Cattedrale di San Francesco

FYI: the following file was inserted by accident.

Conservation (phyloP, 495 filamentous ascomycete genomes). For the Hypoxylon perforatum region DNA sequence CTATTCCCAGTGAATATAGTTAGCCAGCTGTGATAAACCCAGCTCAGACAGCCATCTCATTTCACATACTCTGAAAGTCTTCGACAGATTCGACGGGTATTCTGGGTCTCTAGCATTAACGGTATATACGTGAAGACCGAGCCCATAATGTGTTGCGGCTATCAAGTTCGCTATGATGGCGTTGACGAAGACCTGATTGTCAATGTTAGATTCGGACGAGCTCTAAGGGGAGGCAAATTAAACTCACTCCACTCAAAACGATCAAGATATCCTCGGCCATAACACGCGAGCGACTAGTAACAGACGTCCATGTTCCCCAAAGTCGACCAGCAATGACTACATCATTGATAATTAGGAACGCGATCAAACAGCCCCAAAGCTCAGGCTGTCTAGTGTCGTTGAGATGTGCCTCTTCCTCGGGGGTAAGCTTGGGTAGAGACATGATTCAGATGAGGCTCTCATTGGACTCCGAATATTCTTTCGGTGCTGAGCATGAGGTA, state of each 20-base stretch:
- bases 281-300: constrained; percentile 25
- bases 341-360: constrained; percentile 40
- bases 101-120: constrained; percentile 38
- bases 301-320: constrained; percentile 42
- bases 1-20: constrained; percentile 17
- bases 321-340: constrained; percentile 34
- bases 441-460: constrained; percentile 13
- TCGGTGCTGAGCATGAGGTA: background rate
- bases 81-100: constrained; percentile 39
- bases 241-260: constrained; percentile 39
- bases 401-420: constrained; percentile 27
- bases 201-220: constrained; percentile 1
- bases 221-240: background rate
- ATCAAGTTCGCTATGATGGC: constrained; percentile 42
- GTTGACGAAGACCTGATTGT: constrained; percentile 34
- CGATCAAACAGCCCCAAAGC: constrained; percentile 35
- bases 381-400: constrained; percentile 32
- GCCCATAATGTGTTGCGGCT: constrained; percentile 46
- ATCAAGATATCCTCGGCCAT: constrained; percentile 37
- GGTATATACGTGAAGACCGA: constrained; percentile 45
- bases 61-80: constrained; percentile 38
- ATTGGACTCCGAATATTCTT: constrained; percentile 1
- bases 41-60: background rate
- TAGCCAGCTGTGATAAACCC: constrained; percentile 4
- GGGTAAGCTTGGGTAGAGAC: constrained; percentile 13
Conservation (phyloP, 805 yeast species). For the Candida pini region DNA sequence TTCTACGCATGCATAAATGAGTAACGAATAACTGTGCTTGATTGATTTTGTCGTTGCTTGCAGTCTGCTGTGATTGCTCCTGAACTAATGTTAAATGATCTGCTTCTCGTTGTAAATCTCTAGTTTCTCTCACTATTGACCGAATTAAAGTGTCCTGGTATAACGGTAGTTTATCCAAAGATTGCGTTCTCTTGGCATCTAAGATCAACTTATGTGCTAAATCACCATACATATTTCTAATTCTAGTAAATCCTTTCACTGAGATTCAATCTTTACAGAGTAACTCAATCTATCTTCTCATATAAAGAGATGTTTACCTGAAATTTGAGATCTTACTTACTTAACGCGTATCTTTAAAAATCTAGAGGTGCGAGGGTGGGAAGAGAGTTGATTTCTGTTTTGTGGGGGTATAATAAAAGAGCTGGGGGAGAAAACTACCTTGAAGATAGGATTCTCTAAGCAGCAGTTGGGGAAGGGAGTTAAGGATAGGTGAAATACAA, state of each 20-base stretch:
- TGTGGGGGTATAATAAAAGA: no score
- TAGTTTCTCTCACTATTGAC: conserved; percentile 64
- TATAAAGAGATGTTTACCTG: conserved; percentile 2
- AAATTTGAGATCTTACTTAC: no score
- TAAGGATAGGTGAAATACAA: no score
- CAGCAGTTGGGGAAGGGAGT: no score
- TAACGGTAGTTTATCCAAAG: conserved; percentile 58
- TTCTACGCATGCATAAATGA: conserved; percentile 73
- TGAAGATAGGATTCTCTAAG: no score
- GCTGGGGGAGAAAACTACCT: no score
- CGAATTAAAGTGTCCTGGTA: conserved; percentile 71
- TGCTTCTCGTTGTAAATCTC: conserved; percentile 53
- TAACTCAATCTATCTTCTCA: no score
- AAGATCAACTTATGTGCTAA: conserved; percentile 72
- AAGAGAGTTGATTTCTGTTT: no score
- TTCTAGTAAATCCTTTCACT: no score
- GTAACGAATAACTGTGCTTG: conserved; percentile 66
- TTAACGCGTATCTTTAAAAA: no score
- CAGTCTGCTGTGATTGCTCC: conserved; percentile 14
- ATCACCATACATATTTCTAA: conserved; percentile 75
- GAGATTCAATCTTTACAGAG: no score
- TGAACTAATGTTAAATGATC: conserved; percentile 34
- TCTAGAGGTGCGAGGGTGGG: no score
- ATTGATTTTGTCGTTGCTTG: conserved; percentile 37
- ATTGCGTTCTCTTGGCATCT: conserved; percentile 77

Prevalent in Bernardo Buontalenti’s plan for the new city of Livorno were works of a military nature and those linked to development of the port structures. However, at the end of the 16th century work began to provide Livorno with a new parade ground and a “new church”, which closed one side of the piazza. The works were initially based on Buontalenti’s plan but this soon underwent modifications. Between the end of the 16th century and the early years of the 17th, building work on the church continued under the direction of Alessandro Pieroni and Antonio Cantagallina, and in the first decade of the 17th century the church was consecrated and dedicated to Saint Francis. Both the piazza and the church were seriously damaged in 1944 during the bombings and were rebuilt immediately after the war: the piazza has retained very little of its former order but the church was rebuilt according to the original structure and furnishings. The belltower, begun in 1817 replacing the old bell gable, was also bombed, and rebuilt in the 1950s. The church plan is in the shape of a Latin cross with the addition of two side chapels: the Holy Sacrament, on which work began in 1716 to the design of Giovanni del Fantasia; and the Madonna Chapel, 1727, which originally had a very valuable carved and gilded wooden ceiling made between 1610 and 1614. The seven paintings set inside the ceiling were saved from the bombings and relocated in a simpler structure, which however recreates the original division of space. Between 1619 and 1623 Jacopo Ligozzi, Domenico Cresti known as Passignano, and Jacopo Chimenti known as Empoli, painted three large pictures depicting Saint Francis Receiving the Christ Child from the Virgin, The Assumption of the Madonna, and The Triumph of Saint Julia. They were also entrusted with painting four smaller canvases depicting saints connected with the city, the Granducal family or the Cathedral itself: Saints Cosmas and Damian, St Lawrence and St Sextus the Pope, the Glory of St Sebastian, The Assumption of St Vigilia. On the transept walls are two marble choir lofts supported by four marble corbels, which have been rebuilt with stucco additions. The apse was modified during the postwar rebuilding work and has an altar at the centre made from mixed types of marble, also made to the original design. The wooden choir from 1604 was transferred to the church of Santa Caterina in 1763. In the Baptistry chapel, built in 1756, is a baptismal font bearing the coat of arms of Biagio Pignatta, the friend and counsellor of Ferdinando I. His generosity provided the pulpit and the last altar on the left wall, rebuilt using the original materials; the painting depicting the Madonna in Glory with Saints Gregory, Benedict, Stephen and Francis, was painted for this altar and is attributed to the Sienese Pietro Sorri. Opposite this is the altar placed there by Bernardo Borromei, the city’s first stipendiary gonfalonier, for which the Assumption of the Virgin was painted, also attributed to Sorri. On the right wall of the nave is the canvas by Francesco Curradi portraying the Crucifix with Angels and Saints Theresa of Avila, Francis Xavier, Isidore the Farm-Servant, Ignatius of Loyola and Philip Neri, from around 1622. This is a highly devotional work in commemoration of the activity of the leading figures of the Counter-reform. The works by the Livornese Tommaso Gazzarrini, who painted three pictures for the Madonna chapel, are very interesting: The Holy Family rests during the Flight into Egypt, The Institution of the Eucharist and Jesus appears to St Margaret Alacoque. In 1834 he also painted the Translation of the Body of St Julia to Brescia, situated to the left of the main altar. Opposite is the episode showing St Francis Resuscitating a Drowned Man at Narni, painted in 1832 by Giuseppe Bezzuoli.